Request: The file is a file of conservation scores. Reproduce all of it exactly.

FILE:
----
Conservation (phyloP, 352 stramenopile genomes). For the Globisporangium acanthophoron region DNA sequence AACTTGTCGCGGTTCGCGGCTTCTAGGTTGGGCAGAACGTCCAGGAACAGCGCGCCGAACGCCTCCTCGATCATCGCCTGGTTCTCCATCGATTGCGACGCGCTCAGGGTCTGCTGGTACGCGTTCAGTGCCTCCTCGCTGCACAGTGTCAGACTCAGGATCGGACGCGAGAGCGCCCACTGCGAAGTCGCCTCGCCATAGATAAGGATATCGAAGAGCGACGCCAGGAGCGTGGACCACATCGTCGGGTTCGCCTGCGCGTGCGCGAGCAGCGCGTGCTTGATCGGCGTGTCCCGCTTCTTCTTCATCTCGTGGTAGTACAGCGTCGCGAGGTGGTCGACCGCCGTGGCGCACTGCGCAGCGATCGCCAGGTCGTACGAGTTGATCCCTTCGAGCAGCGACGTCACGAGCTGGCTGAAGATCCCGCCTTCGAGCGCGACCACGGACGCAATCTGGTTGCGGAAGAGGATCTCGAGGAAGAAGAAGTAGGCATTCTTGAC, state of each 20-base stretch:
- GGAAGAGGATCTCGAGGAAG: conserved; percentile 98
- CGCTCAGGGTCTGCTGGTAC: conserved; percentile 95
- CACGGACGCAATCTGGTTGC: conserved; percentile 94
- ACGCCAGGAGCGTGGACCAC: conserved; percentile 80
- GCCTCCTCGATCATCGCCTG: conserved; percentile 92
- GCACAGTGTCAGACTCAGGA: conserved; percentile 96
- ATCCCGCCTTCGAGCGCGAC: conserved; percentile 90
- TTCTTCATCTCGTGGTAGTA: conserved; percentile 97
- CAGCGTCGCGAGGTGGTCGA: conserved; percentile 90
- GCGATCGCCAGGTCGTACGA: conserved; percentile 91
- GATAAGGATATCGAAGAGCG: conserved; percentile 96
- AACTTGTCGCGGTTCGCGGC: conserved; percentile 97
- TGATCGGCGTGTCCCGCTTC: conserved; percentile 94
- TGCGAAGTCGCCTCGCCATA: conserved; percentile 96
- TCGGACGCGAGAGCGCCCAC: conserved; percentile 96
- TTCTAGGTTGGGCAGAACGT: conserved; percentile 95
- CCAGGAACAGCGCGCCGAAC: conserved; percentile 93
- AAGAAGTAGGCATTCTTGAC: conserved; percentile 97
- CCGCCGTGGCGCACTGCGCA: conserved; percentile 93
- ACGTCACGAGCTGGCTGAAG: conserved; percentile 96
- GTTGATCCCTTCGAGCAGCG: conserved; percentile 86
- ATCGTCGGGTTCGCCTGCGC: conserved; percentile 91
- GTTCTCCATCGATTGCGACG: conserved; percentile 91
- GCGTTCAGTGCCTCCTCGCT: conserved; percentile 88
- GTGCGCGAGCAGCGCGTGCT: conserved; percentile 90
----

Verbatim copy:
Conservation (phyloP, 352 stramenopile genomes). For the Globisporangium acanthophoron region DNA sequence AACTTGTCGCGGTTCGCGGCTTCTAGGTTGGGCAGAACGTCCAGGAACAGCGCGCCGAACGCCTCCTCGATCATCGCCTGGTTCTCCATCGATTGCGACGCGCTCAGGGTCTGCTGGTACGCGTTCAGTGCCTCCTCGCTGCACAGTGTCAGACTCAGGATCGGACGCGAGAGCGCCCACTGCGAAGTCGCCTCGCCATAGATAAGGATATCGAAGAGCGACGCCAGGAGCGTGGACCACATCGTCGGGTTCGCCTGCGCGTGCGCGAGCAGCGCGTGCTTGATCGGCGTGTCCCGCTTCTTCTTCATCTCGTGGTAGTACAGCGTCGCGAGGTGGTCGACCGCCGTGGCGCACTGCGCAGCGATCGCCAGGTCGTACGAGTTGATCCCTTCGAGCAGCGACGTCACGAGCTGGCTGAAGATCCCGCCTTCGAGCGCGACCACGGACGCAATCTGGTTGCGGAAGAGGATCTCGAGGAAGAAGAAGTAGGCATTCTTGAC, state of each 20-base stretch:
- GGAAGAGGATCTCGAGGAAG: conserved; percentile 98
- CGCTCAGGGTCTGCTGGTAC: conserved; percentile 95
- CACGGACGCAATCTGGTTGC: conserved; percentile 94
- ACGCCAGGAGCGTGGACCAC: conserved; percentile 80
- GCCTCCTCGATCATCGCCTG: conserved; percentile 92
- GCACAGTGTCAGACTCAGGA: conserved; percentile 96
- ATCCCGCCTTCGAGCGCGAC: conserved; percentile 90
- TTCTTCATCTCGTGGTAGTA: conserved; percentile 97
- CAGCGTCGCGAGGTGGTCGA: conserved; percentile 90
- GCGATCGCCAGGTCGTACGA: conserved; percentile 91
- GATAAGGATATCGAAGAGCG: conserved; percentile 96
- AACTTGTCGCGGTTCGCGGC: conserved; percentile 97
- TGATCGGCGTGTCCCGCTTC: conserved; percentile 94
- TGCGAAGTCGCCTCGCCATA: conserved; percentile 96
- TCGGACGCGAGAGCGCCCAC: conserved; percentile 96
- TTCTAGGTTGGGCAGAACGT: conserved; percentile 95
- CCAGGAACAGCGCGCCGAAC: conserved; percentile 93
- AAGAAGTAGGCATTCTTGAC: conserved; percentile 97
- CCGCCGTGGCGCACTGCGCA: conserved; percentile 93
- ACGTCACGAGCTGGCTGAAG: conserved; percentile 96
- GTTGATCCCTTCGAGCAGCG: conserved; percentile 86
- ATCGTCGGGTTCGCCTGCGC: conserved; percentile 91
- GTTCTCCATCGATTGCGACG: conserved; percentile 91
- GCGTTCAGTGCCTCCTCGCT: conserved; percentile 88
- GTGCGCGAGCAGCGCGTGCT: conserved; percentile 90